Consumer Reports Says Mobile Payments Need Consumer Fraud Protection

You’ll probably be paying for goods and services around town with your iPhone or other smart phone soon, but what will happen if a vendor makes an error or your phone is lost or stolen?

The Consumers Union, the nonprofit publisher of Consumer Reports, has called on the US government to issue regulations for the coming era of mobile payments just like it has for protecting consumers from credit and debit card fraud.

The group argues that while mobile payments backed by credit card may be protected under existing legislation, payments charged to phone bills or pre-paid deposits required for mobile commerce by some phone companies may receive no protection at all.

“Consumers should not be expected to figure out what protections apply to each competing new payments venture,” Michelle Jun, staff attorney for Consumers Union, said via coverage by NearFieldCommunicationsWorld.com today. “Regardless of the technology or business organization involved, the same high level of consumer protections should be guaranteed by law and contract for any payment service. Now that mobile payment ventures are emerging in the US, it’s time to harmonize and extend consumer protections for all payment services.”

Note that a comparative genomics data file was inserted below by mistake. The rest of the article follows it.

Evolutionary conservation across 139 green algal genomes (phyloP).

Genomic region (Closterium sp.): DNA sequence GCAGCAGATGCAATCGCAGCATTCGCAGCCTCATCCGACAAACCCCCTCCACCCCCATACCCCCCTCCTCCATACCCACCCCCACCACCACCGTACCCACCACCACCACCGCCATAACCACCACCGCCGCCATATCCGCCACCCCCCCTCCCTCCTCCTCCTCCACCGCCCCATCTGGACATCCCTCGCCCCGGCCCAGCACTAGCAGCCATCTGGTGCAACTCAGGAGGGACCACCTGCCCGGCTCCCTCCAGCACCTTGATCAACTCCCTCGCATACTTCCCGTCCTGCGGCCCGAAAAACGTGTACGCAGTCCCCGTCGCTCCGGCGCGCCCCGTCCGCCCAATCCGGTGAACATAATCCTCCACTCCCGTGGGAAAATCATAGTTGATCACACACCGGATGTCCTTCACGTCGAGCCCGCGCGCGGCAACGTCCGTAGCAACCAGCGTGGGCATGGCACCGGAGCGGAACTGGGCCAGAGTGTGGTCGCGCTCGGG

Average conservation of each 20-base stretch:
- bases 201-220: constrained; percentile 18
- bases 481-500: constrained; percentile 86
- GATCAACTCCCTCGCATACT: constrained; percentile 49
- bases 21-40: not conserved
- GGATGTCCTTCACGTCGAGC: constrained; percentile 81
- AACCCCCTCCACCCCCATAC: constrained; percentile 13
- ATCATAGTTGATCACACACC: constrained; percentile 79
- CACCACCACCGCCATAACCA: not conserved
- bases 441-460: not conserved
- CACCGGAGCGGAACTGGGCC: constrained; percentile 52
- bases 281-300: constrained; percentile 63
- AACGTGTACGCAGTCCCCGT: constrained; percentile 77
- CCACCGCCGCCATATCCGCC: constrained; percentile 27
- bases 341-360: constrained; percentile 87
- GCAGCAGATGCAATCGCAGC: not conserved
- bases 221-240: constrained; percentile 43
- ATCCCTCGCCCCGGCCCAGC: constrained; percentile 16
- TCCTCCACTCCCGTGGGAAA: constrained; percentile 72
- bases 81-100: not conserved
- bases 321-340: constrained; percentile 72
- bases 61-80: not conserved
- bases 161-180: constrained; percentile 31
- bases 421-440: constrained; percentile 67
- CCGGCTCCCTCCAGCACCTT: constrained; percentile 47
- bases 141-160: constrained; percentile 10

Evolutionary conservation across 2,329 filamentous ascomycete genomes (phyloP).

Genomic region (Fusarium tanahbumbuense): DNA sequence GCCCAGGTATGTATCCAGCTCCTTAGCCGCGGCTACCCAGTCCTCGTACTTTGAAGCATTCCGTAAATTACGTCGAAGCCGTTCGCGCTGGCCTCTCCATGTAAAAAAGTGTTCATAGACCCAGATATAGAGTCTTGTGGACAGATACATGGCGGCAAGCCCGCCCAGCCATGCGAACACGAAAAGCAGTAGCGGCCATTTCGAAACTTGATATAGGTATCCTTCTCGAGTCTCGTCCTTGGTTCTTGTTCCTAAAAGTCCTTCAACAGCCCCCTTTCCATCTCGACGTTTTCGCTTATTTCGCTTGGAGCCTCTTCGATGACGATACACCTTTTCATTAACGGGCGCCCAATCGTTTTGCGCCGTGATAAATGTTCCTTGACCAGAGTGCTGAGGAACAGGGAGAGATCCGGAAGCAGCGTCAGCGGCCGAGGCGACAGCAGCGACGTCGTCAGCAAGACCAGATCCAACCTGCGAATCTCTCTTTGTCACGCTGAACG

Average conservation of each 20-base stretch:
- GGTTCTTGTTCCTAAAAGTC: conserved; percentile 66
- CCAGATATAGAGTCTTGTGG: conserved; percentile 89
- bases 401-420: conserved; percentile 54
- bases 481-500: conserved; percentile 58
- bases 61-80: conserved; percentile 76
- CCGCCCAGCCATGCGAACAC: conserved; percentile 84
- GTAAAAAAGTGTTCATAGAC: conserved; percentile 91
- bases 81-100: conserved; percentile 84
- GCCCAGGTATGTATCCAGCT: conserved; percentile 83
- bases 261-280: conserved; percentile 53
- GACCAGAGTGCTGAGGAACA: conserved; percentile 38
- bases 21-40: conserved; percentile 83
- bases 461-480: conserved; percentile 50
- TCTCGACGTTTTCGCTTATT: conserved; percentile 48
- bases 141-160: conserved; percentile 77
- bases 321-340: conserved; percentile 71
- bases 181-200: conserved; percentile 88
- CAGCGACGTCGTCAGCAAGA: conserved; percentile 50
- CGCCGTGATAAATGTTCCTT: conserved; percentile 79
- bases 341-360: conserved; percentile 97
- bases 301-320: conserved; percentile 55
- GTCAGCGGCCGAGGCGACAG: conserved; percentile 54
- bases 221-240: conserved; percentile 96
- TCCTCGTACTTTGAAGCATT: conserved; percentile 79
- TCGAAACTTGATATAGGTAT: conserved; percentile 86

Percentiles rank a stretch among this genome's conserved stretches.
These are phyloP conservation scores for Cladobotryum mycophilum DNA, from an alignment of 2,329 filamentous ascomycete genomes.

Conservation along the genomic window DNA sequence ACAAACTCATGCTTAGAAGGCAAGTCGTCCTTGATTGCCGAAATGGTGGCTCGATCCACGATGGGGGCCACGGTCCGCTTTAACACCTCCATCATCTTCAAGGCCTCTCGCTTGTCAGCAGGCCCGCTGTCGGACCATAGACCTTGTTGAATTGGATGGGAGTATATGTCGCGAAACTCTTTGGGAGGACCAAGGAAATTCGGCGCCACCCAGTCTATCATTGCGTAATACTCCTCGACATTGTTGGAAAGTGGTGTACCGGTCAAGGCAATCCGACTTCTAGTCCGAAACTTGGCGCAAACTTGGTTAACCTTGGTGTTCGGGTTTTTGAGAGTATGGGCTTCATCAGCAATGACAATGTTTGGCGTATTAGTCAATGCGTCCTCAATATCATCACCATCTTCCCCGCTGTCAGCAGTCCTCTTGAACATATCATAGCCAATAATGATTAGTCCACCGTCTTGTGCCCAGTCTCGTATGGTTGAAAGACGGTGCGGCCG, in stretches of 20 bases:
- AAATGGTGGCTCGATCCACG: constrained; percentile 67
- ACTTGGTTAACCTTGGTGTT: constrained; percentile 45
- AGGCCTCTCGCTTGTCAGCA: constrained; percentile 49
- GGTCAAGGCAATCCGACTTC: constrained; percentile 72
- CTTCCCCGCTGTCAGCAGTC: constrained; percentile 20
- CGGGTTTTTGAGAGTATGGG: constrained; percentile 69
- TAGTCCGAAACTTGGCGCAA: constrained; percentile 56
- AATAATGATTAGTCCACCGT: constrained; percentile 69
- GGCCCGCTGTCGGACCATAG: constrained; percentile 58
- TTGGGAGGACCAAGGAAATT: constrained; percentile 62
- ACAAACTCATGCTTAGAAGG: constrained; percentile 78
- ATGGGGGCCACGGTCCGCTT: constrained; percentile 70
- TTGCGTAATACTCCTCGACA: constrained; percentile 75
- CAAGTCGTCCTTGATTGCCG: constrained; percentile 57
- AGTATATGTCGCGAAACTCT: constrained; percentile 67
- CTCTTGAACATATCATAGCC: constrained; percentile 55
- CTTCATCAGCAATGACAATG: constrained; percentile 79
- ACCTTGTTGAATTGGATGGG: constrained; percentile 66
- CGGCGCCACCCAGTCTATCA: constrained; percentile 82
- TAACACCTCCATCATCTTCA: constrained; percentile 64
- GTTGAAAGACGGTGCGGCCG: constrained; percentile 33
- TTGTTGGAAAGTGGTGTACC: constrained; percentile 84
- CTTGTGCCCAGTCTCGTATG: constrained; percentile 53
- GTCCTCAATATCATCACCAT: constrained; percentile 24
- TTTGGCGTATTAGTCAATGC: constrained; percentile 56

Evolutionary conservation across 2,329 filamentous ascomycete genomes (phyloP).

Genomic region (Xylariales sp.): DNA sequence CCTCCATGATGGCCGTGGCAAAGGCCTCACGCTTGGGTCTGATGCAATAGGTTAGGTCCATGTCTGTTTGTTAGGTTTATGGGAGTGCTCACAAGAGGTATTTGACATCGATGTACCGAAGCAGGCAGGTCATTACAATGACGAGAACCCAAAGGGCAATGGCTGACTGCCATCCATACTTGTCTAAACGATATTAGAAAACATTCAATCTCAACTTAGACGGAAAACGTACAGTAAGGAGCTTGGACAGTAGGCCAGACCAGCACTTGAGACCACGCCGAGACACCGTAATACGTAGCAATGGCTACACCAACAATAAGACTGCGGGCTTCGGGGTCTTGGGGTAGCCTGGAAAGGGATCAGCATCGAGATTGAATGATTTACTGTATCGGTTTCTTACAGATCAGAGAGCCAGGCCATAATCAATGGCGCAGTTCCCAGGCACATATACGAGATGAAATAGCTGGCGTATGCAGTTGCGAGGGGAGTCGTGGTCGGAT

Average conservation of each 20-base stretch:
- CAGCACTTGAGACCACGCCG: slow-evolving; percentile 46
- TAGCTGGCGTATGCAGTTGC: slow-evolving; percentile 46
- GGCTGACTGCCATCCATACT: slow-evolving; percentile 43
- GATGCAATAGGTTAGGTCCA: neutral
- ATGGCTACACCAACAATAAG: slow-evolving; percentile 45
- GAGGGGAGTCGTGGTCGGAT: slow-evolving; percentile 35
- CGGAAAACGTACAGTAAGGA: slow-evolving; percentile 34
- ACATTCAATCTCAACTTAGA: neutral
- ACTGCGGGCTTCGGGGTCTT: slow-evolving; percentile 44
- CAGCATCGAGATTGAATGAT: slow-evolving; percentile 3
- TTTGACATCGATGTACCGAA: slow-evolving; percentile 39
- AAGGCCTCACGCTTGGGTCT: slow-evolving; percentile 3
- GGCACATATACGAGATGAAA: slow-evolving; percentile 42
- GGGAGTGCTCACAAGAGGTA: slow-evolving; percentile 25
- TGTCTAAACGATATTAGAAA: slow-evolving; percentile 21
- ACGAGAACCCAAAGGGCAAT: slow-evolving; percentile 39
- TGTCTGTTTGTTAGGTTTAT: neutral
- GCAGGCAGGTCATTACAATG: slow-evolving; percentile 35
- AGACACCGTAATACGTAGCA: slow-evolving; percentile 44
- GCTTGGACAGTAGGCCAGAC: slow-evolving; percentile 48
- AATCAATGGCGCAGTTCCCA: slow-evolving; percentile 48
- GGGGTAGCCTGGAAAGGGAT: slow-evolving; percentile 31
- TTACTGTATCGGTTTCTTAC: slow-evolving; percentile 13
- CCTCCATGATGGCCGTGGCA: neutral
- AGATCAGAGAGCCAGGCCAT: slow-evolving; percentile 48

Apple made headlines earlier this month for hiring one of the leading experts in Near Field Communications technology. NFC is a short-range, high-frequency wireless technology which lets devices, primarily mobile phones, communicate with other NFC devices in order to exchange data. This allows for a number of applications including mobile ticketing, mobile payment, e-money, electronic keys, smart billboards and more. NFC will be included in all Nokia phones around the world starting next year.

The era when most of us leave the house with our wallets, keys and phones in hand is likely to be surpassed soon by a time when the phone performs many more functions than it does today.

Earlier this month, analysts ABI Research outlined some of the obstacles NFC faces in becoming an everyday means of commerce, as well as some of the more viable software alternatives.

No matter how it’s implemented, the era when most of us leave the house with our wallets, keys and phones in hand is likely to be surpassed soon by a time when the phone performs many more functions than it does today. Consumer fraud protection for that such a method of commerce is only logical and certainly seems timely.

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